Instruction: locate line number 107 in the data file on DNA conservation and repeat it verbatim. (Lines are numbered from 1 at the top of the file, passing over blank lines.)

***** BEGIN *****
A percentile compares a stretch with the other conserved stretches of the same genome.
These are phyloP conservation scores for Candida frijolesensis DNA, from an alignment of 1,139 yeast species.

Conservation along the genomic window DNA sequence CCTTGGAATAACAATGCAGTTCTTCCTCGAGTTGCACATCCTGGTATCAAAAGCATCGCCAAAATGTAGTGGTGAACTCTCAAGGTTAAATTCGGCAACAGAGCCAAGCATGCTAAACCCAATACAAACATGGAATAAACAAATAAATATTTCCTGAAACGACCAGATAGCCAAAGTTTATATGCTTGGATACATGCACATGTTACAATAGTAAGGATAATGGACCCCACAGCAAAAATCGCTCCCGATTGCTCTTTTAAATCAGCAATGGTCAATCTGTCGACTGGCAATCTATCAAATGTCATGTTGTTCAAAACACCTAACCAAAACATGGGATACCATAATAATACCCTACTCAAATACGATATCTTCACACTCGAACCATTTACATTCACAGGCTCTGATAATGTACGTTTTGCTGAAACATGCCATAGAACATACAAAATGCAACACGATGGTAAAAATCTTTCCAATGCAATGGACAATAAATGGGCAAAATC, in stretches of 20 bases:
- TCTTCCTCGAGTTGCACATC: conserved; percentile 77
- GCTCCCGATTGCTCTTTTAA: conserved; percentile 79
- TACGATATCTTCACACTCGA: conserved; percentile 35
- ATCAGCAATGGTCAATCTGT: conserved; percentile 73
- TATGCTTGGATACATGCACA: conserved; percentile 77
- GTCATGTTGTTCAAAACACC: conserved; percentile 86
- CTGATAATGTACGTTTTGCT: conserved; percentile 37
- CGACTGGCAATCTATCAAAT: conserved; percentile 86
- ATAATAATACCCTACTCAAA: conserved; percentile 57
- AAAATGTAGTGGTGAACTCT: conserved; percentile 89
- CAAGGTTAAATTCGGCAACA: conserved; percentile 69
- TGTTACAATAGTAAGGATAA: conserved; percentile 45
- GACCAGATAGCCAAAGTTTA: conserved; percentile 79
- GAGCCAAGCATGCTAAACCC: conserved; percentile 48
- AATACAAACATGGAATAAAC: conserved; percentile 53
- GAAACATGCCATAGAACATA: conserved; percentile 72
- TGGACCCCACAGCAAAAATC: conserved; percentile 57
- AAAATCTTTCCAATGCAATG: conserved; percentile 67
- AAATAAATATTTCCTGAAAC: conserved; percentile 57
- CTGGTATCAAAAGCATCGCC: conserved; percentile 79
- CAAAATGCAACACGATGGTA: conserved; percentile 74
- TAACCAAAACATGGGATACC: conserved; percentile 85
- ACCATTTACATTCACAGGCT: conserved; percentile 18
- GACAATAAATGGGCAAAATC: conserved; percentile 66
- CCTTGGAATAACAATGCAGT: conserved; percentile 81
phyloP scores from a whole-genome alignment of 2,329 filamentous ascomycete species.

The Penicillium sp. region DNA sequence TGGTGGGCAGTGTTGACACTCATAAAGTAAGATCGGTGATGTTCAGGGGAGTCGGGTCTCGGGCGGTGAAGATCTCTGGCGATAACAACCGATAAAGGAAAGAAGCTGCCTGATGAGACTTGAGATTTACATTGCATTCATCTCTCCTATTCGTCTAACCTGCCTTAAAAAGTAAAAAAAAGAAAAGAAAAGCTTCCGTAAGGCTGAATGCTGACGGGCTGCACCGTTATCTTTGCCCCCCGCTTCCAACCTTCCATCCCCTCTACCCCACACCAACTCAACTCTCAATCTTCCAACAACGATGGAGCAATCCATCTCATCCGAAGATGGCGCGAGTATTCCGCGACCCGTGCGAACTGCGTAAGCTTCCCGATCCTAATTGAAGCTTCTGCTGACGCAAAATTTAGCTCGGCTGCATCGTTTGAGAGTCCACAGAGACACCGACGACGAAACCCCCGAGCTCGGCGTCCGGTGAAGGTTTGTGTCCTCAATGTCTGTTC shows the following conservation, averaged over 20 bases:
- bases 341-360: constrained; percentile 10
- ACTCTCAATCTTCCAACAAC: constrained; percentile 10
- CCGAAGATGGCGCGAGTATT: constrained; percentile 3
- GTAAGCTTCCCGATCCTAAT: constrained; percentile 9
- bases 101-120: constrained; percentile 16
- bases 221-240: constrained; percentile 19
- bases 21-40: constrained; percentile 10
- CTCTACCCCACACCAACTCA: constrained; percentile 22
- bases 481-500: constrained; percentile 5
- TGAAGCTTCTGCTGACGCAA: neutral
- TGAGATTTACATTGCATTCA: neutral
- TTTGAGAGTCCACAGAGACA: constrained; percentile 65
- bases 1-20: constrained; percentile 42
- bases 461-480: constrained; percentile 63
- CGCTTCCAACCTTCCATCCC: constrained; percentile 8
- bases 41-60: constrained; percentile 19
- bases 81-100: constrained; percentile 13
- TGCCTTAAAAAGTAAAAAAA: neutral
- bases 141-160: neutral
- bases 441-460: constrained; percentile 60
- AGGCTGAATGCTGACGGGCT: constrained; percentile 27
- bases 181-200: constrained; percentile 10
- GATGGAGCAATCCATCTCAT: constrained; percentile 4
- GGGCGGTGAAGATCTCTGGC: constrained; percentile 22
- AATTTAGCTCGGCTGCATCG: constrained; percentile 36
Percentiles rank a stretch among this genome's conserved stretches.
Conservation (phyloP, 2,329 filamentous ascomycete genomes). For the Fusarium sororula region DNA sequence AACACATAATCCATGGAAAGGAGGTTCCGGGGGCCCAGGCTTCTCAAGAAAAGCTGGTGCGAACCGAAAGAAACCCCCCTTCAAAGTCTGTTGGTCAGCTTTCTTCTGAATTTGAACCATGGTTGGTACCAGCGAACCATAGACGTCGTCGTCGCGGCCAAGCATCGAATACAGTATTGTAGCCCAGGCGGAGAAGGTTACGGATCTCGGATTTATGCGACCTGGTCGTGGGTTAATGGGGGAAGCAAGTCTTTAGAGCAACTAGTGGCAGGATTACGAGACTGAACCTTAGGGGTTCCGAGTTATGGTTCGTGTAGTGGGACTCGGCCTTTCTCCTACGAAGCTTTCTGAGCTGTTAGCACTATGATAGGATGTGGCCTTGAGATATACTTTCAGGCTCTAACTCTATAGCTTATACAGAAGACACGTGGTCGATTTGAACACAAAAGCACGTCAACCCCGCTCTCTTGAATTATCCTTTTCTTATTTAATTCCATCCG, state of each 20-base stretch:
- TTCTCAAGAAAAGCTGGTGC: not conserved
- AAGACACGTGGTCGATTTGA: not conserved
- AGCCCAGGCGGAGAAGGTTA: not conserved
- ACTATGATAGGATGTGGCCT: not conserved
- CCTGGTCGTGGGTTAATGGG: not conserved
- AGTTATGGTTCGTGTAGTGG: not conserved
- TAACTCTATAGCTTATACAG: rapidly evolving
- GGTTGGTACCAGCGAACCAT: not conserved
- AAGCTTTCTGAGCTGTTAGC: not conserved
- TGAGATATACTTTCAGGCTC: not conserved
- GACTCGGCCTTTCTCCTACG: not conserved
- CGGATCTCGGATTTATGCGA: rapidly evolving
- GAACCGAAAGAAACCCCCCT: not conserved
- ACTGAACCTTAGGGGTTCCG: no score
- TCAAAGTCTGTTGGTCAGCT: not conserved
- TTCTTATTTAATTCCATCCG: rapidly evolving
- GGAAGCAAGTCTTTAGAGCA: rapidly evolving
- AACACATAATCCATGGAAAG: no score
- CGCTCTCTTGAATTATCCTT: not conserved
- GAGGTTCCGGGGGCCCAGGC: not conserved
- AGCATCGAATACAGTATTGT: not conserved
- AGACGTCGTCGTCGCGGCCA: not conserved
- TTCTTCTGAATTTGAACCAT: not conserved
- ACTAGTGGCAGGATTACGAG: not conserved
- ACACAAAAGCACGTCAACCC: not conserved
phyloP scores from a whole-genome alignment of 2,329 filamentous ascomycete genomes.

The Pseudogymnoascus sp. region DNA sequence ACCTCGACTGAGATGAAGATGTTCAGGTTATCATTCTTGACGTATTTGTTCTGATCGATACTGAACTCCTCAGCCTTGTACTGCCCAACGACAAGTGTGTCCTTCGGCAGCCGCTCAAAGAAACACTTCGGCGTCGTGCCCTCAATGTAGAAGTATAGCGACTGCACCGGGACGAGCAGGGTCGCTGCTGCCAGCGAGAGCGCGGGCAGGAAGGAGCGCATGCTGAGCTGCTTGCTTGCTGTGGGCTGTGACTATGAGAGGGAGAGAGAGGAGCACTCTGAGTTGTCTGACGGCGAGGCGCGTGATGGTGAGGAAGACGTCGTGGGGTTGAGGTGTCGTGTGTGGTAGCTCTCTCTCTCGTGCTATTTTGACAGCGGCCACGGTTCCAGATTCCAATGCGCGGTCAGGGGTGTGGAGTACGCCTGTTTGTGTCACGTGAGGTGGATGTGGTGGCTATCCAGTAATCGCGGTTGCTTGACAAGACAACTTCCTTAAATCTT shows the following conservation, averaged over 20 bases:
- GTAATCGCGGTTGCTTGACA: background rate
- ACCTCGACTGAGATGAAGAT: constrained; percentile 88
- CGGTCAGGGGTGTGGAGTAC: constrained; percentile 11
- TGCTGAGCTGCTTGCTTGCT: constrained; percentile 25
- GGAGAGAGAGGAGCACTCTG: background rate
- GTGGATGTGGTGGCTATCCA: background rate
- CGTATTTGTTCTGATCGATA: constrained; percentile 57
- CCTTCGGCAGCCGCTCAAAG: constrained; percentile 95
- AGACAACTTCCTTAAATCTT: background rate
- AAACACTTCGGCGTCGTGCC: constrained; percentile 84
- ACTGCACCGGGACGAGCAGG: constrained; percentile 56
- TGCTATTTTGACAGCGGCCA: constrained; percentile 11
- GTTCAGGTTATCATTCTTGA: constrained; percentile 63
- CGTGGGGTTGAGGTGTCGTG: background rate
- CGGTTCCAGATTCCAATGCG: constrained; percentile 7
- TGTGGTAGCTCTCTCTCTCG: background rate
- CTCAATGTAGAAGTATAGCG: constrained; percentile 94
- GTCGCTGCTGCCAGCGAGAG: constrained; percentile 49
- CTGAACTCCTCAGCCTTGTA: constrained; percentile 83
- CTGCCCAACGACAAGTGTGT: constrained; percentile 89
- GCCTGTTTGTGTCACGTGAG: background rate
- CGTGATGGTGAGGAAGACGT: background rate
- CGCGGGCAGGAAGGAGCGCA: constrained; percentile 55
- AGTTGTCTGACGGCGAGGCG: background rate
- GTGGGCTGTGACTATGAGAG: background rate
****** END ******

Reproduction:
- CGCGGGCAGGAAGGAGCGCA: constrained; percentile 55